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Which clippings match 'Paternoster' keyword pg.1 of 1
14 MAY 2013

The University of Sheffield Arts Tower paternoster lift

"The Arts Tower's paternoster lift has 38 carriages which could make it the largest of the few surviving paternosters in the UK, and possibly the largest in the world.

A paternoster is a lift made up of a chain of open carriages, each for two people, that move in a loop up and down the building without stopping. The cars travel slowly enough so that passengers can step on or off at any floor they like.
Paternoster lift in action

When you get to the very top or the very bottom of the building, the cars move horizontally across before continuing vertically upwards or downwards and at this point, everything goes dark while you travel behind the wall (rather than in the open air as happens during the rest of the journey).

You can also get around the Arts Tower by normal elevator, and stairs of course – but there are 20 storeys to the building so it's a fit and brave person who decides to walk to the top by staircase!"

(BBC South Yorkshire, 19/09/2008)

Fig.1 James Benedict Brown "University of Sheffield Arts Tower Paternoster", Uploaded on 22 Dec 2007.
Fig.2 Richard France (16 April 2012) [http://www.flickr.com/photos/richardfrance/7103541017/].

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TAGS

1965 • BDR • Bureau of Design Research • cyclic elevator • elevator • floor layout • Flora Samuel • GMW Architects • Gollins Melvin Ward • HLM Architects • landmarklift • passenger elevator • paternoster • paternoster lift • refurbishment • School of Architecture • SheffieldtowerUKUniversity of Sheffield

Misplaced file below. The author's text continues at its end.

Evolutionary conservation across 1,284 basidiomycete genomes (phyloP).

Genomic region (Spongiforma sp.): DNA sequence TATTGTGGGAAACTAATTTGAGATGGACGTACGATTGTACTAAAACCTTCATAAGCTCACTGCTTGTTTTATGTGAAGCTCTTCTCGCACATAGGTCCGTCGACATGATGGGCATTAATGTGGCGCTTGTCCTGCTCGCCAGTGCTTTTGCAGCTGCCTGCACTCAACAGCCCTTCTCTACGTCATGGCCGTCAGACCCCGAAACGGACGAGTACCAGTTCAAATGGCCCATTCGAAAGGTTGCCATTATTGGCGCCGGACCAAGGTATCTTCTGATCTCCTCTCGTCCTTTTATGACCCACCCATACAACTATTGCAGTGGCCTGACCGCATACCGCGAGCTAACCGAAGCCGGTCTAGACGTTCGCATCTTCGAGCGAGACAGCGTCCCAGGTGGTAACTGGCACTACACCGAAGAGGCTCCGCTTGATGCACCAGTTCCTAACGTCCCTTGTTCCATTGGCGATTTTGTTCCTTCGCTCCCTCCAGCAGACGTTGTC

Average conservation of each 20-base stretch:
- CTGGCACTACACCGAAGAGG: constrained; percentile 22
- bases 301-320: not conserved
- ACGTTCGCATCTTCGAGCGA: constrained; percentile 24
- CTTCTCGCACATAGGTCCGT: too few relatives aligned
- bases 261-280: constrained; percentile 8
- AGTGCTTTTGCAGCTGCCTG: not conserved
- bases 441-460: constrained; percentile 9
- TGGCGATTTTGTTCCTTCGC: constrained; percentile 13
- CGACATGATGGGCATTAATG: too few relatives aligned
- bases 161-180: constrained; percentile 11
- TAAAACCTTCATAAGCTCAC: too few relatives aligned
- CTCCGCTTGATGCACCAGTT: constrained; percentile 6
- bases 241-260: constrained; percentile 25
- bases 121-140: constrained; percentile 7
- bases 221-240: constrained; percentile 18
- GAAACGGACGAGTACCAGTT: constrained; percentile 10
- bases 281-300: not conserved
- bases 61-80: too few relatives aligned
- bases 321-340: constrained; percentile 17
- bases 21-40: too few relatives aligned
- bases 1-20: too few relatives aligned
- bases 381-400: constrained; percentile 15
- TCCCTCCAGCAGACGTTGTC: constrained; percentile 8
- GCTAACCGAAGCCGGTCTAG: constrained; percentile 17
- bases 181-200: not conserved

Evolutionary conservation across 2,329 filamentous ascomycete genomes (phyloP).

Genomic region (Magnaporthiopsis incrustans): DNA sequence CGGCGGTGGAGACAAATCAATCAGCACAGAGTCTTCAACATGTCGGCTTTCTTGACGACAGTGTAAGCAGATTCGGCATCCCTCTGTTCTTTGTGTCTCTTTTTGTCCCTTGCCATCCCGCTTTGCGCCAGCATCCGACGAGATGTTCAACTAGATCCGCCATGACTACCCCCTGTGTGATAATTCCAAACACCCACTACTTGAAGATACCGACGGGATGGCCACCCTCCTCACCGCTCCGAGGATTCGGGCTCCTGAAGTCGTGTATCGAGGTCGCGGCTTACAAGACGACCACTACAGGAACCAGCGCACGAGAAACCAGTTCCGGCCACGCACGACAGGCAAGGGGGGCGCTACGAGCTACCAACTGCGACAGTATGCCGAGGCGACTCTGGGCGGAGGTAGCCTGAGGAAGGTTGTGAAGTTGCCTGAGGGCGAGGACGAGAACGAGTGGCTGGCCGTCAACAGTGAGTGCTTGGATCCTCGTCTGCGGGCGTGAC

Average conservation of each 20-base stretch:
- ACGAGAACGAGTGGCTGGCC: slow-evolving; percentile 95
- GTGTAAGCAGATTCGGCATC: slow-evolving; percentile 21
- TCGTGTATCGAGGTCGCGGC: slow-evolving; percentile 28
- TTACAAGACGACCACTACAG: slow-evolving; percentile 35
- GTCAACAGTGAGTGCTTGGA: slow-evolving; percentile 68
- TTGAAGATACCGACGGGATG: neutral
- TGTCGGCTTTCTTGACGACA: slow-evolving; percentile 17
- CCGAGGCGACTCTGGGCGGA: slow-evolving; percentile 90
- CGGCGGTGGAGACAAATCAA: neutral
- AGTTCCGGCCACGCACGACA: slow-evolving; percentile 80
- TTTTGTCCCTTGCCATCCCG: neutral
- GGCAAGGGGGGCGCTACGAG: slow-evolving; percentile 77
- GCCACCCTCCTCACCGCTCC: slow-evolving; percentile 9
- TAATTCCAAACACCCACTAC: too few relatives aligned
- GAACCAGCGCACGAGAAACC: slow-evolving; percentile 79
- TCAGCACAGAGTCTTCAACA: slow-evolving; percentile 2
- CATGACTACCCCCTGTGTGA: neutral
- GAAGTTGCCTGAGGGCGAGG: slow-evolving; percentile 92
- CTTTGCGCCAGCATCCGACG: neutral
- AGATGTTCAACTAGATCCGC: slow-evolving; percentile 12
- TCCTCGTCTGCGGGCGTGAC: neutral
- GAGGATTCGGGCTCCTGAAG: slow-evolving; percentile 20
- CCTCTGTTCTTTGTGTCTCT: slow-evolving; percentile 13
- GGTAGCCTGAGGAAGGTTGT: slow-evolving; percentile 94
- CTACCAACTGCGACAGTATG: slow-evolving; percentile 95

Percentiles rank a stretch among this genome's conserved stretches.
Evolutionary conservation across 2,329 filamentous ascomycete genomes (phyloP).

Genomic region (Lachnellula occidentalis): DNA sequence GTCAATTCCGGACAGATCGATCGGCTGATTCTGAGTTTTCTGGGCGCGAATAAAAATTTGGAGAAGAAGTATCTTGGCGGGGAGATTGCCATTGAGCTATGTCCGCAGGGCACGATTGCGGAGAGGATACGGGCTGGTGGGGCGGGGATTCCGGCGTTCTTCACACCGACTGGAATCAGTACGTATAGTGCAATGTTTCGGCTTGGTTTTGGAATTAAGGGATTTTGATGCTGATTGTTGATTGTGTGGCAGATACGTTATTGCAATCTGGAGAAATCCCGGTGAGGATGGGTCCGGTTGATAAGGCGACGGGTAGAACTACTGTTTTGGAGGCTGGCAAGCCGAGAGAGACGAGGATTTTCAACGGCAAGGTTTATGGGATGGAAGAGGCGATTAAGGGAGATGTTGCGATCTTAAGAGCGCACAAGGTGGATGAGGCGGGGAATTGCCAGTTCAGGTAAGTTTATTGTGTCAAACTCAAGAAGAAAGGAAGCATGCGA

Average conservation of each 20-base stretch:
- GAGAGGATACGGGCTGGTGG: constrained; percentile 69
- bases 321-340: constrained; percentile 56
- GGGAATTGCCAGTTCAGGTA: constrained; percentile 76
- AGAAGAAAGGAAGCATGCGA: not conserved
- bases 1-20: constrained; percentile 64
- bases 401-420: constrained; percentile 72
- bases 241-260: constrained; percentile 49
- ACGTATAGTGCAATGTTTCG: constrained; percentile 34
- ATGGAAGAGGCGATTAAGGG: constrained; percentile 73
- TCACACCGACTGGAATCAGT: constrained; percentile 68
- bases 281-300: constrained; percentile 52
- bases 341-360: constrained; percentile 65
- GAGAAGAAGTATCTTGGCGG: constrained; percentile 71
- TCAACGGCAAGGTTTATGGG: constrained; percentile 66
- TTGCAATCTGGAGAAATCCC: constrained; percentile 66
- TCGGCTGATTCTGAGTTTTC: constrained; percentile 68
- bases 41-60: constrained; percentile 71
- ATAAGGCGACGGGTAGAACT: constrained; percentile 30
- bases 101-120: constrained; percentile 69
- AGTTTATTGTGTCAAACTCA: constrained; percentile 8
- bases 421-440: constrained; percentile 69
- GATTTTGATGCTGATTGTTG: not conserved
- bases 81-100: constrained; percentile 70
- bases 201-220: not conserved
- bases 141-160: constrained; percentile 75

CONTRIBUTOR

Simon Perkins
28 NOVEMBER 2012

The Dark Ages were a time of great artistic achievement

"The Dark Ages have been misunderstood. History has identified the period following the fall of the Roman Empire with a descent into barbarism – a terrible time when civilisation stopped.

Waldemar Januszczak disagrees. In this four–part series he argues that the Dark Ages were a time of great artistic achievement, with new ideas and religions provoking new artistic adventures. He embarks on a fascinating trip across Europe, Africa and Asia, visits the world's most famous collections and discovers hidden artistic gems, all to prove that the Dark Ages were actually an 'Age of Light'.

In the first episode he looks at how Christianity emerged into the Roman Empire as an artistic force in the third and fourth centuries. But with no description of Jesus in the Bible, how were Christians to represent their God? Waldemar explores how Christian artists drew on images of ancient gods for inspiration and developed new forms of architecture to contain their art."

(BBC Four)

"The Dark Ages: An Age of Light" first broadcast BBC Four, 9:00PM Tue, 27 Nov 2012, duration 60 minutes.

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TAGS

3rd century • 4th century • age of light • alpha • ancient Gods • androgynous • androgynyart history • artistic achievement • artistic adventures • artistic force • barbarian • barbarism • BBC FourBible • catacombs • Christian art • Christian artists • Christianity • Christians • church architecturecivilisation • cross-shape • cryptic marker • cryptic symbols • dark ages • dogmatic • Early Christian • godshistoryJesus Christmosaic • new forms of architecture • new ideas • omega • pagan • pagan religion • pagan tradition • paganism • palindrome • paternosterreligion • representations of God • representations of Jesus • Roman Empire • SATOR AREPO TENET OPERA ROTAS • television series • Waldemar Januszczak • Xmas

CONTRIBUTOR

Simon Perkins
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